Why You Need High-Income Individuals

Making money is simple when you know what steps to take. Raising money requires you to follow the right process, and keeping our simple tip in mind helps. Putting yourself near high-income people is a critical part of the process for several reasons. No matter if you do active real estate investing or something else, put yourself around people who can afford what you sell.

You want to spend as much time as possible with those who are interested in what you sell. This lets you make as many sales as possible while boosting your profitability, and learning how to do it is not hard.

How I Approach Conversations

You can use any approach you like, but I have a certain way I approach prospective clients. I used to fly coach to save money. I tried having conversations with the people I met in coach, but many of them were not my ideal prospects. After I gave it some thought, I upgraded to first class to see if I could meet better prospects. Being in first class put me in touch with the right people. I start by making a simple conversation and seeing if they are interested in speaking with me.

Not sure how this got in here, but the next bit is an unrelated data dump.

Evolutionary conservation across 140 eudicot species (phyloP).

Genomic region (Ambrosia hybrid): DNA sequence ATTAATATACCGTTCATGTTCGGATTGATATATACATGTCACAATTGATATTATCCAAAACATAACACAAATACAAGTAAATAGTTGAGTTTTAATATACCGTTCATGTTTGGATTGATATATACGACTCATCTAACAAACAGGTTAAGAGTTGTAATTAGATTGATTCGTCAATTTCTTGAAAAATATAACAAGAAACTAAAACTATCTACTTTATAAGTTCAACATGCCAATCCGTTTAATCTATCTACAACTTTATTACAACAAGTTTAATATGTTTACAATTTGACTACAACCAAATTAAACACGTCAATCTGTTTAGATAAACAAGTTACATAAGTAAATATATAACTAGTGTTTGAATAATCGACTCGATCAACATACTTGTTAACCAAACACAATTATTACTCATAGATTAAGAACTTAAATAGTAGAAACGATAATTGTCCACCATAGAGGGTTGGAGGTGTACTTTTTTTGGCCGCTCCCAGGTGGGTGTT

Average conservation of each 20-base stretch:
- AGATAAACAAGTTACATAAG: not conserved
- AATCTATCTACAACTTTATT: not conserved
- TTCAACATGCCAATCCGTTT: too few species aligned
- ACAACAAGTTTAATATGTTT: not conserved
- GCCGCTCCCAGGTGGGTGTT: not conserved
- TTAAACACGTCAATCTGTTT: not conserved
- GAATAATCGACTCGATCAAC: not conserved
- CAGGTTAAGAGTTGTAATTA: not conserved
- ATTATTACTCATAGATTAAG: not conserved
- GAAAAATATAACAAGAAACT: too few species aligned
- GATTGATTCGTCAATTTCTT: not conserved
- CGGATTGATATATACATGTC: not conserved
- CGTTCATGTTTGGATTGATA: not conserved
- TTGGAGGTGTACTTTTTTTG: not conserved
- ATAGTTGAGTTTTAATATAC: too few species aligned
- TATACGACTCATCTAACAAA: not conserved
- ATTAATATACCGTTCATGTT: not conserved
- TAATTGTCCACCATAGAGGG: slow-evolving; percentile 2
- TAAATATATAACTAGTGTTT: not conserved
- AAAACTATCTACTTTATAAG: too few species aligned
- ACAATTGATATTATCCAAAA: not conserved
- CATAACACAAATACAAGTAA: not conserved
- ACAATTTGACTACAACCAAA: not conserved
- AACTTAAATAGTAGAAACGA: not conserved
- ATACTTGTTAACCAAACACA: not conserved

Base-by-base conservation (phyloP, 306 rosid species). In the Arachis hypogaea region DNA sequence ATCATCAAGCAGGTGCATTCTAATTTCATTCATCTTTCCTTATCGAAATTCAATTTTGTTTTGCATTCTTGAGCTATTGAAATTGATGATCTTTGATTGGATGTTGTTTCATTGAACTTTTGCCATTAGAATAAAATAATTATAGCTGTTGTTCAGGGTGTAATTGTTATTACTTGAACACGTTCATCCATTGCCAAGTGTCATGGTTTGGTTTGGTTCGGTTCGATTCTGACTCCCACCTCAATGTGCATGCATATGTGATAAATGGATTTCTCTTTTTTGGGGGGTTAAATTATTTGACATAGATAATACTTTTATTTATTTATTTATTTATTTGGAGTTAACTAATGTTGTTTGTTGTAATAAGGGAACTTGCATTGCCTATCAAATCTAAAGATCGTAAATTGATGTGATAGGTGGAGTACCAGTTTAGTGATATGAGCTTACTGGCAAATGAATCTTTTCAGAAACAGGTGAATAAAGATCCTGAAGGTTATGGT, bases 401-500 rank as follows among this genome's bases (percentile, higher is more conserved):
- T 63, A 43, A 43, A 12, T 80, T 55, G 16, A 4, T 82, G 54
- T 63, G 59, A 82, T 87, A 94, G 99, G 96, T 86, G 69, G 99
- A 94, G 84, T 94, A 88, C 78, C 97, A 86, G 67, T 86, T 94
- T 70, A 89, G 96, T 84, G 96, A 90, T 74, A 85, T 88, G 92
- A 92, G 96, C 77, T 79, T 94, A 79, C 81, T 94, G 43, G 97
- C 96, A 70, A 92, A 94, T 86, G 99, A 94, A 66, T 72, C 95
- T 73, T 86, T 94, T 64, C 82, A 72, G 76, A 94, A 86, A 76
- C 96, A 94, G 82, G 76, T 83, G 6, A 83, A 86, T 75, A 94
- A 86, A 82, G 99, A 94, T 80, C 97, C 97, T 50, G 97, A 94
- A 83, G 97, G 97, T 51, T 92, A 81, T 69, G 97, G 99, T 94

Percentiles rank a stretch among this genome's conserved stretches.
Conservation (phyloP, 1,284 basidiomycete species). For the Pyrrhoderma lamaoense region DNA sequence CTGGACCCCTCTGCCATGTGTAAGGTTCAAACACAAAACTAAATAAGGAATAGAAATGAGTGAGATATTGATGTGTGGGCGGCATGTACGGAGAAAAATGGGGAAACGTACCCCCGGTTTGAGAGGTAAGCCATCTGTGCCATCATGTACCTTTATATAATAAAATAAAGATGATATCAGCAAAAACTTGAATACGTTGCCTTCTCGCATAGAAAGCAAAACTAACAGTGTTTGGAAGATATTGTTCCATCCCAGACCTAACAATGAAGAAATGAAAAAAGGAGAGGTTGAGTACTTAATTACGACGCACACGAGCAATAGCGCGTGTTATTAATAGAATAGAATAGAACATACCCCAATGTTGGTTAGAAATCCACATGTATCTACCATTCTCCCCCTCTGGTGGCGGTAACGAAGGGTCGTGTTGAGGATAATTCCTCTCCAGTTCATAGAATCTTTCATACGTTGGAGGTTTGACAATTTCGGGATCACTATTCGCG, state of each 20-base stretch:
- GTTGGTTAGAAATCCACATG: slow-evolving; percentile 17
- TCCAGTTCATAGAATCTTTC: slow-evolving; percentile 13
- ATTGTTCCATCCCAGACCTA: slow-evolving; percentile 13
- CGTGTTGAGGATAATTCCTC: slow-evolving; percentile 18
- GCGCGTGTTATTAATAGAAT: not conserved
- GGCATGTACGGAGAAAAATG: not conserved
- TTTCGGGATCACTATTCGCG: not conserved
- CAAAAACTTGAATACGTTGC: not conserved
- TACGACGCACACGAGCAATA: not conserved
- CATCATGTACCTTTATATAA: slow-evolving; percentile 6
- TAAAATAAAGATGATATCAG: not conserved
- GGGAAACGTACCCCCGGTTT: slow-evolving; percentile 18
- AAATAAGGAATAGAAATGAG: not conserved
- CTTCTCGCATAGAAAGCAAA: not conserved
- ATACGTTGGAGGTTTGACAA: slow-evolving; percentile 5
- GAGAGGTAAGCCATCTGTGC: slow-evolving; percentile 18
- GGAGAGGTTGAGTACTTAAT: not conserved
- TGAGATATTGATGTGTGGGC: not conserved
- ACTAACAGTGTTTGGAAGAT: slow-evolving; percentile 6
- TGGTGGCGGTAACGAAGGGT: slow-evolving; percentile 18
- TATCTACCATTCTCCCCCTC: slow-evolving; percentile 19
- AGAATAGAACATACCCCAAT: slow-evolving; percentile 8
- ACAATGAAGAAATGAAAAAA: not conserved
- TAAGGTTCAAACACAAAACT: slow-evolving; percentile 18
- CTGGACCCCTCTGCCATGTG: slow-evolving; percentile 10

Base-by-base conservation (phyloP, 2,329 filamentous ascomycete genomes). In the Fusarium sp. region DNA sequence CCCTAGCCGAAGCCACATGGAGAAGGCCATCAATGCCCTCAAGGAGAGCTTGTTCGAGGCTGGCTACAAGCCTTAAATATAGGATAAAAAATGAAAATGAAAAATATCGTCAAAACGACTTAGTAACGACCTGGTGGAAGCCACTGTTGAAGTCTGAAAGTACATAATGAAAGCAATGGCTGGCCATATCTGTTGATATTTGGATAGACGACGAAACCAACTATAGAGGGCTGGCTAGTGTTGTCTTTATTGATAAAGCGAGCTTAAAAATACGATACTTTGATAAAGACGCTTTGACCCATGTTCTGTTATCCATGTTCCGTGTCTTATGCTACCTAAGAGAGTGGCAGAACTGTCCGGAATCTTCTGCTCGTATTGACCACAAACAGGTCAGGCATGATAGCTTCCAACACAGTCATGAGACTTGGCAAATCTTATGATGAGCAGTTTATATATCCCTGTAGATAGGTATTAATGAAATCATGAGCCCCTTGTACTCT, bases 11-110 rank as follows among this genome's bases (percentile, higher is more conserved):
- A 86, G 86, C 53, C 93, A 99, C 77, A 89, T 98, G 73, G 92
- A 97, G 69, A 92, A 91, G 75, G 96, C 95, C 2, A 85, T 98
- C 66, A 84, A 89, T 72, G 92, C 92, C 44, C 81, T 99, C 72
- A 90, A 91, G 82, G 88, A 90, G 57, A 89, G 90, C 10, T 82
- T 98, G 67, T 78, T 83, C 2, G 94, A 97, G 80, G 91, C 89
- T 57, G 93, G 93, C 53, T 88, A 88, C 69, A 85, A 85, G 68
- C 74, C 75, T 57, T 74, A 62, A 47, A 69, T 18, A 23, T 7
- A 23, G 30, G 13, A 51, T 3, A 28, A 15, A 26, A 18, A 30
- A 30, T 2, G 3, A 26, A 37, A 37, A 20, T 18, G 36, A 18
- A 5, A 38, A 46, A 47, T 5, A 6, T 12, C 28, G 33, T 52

Use Other People’s Money

You will now learn how to use other people’s money to enhance your profit. Doing so is not always easy at first, but it gets better as time goes on. You begin by learning to invest in commercial real estate. Once you learn the process, you show your prospects that you know what you are doing so that they trust you.

Once you earn their trust, you offer to invest their money for a share of their profits. You can make a lot of money with commercial real estate if you know what you are doing, and you will be happy with the outcome you achieve. You show your clients what investments to make. In some cases, you manage their portfolio and offer ongoing advice. You get a share of their profits in exchange for your support and guidance.

Explain Your Approach to Investing